189 To Constance I saw a crying woman on a train, the trembling woman On the trembling train -- as if it was travail, not travel, As if it should be tragedy, not transit, not the movement But the trammel, travesty on transportation, racking Rampage. I saw the trepidation of the rapid metal Enter her -- as if it was the requiem, not railroad, The rape, not commutation, not the volts and the electric Traction, but regret and ravage, multiplied by rattle. The train was crammed -- for her it was deserted, shaking only Her enveloped in the brittle shroud of daily papers Rehearsed by ghosts in silence. And her face was fading -- almost Newspaper itself -- grisaille that never burns with frenzy, The regimen of exclamation marks and commas scrabbled On her skin, especially in crowfeet by her eyes, but That day, she was unable to restrain the train -- the tremor Magnified by wheels, gears, bolts, rails, levers, sleepers, mileage. As if it was, no, not the woman, but the train that panicked Rushing not ahead, but from the past -- the giant metallic Hysteria, the mechanics of remorse -- resentful, restless, Raveled, forty maybe years of age, fake-blonde, electric.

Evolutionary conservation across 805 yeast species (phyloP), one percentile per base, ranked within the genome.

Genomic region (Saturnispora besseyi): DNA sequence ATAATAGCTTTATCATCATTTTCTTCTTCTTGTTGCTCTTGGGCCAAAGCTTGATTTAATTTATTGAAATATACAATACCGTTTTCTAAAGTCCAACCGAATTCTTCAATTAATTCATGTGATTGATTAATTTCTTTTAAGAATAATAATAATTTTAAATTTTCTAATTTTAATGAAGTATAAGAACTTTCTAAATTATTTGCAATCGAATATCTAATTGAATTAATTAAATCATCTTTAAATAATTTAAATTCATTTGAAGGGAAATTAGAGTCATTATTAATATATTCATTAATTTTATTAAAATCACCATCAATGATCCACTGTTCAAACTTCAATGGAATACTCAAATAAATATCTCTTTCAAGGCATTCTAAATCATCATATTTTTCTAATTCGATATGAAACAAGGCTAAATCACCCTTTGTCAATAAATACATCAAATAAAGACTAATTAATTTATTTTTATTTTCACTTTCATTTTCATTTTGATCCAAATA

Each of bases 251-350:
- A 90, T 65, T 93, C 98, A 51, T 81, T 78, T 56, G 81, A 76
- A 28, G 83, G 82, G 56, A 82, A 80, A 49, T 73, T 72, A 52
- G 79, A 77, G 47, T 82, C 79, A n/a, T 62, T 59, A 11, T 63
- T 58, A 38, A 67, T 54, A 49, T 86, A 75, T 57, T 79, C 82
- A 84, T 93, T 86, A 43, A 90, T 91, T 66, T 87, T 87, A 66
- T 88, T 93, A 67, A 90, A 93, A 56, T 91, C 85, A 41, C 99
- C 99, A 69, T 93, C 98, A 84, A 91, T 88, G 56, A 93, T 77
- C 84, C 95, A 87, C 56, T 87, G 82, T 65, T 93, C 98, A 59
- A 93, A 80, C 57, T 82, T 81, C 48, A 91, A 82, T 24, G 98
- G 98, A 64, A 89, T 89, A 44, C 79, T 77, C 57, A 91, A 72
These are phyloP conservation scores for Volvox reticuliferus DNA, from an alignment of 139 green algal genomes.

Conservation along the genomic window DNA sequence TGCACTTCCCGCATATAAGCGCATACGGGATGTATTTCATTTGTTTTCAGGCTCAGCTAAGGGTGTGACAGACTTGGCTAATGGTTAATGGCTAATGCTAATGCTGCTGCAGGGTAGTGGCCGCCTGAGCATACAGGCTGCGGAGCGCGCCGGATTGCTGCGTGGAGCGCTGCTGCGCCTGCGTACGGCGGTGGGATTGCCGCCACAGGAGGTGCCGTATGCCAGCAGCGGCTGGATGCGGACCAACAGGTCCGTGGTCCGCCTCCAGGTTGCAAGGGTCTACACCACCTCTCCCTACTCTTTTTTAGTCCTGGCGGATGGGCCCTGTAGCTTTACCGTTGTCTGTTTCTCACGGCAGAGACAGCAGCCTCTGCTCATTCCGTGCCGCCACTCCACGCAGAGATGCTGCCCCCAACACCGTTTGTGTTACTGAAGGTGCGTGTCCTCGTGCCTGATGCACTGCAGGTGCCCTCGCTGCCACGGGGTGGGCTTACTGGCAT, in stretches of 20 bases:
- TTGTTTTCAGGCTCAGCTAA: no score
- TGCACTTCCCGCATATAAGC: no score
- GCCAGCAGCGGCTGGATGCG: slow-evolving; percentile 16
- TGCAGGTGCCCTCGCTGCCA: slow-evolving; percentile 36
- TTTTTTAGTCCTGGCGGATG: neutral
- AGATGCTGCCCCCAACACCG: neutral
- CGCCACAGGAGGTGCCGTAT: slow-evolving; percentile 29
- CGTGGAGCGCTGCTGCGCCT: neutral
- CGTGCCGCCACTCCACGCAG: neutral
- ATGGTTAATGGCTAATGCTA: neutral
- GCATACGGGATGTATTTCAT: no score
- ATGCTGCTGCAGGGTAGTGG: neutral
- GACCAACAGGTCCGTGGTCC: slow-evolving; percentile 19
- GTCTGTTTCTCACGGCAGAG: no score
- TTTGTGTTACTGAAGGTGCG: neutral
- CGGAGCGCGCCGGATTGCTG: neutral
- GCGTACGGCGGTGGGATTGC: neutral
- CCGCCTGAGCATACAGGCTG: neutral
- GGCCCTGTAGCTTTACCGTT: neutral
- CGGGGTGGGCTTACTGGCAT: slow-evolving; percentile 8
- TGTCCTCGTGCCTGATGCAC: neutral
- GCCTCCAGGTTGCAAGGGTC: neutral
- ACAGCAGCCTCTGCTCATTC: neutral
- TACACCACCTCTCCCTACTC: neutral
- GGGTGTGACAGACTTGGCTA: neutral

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IRENE CĂSAR
Confined Verse
Collected Poems

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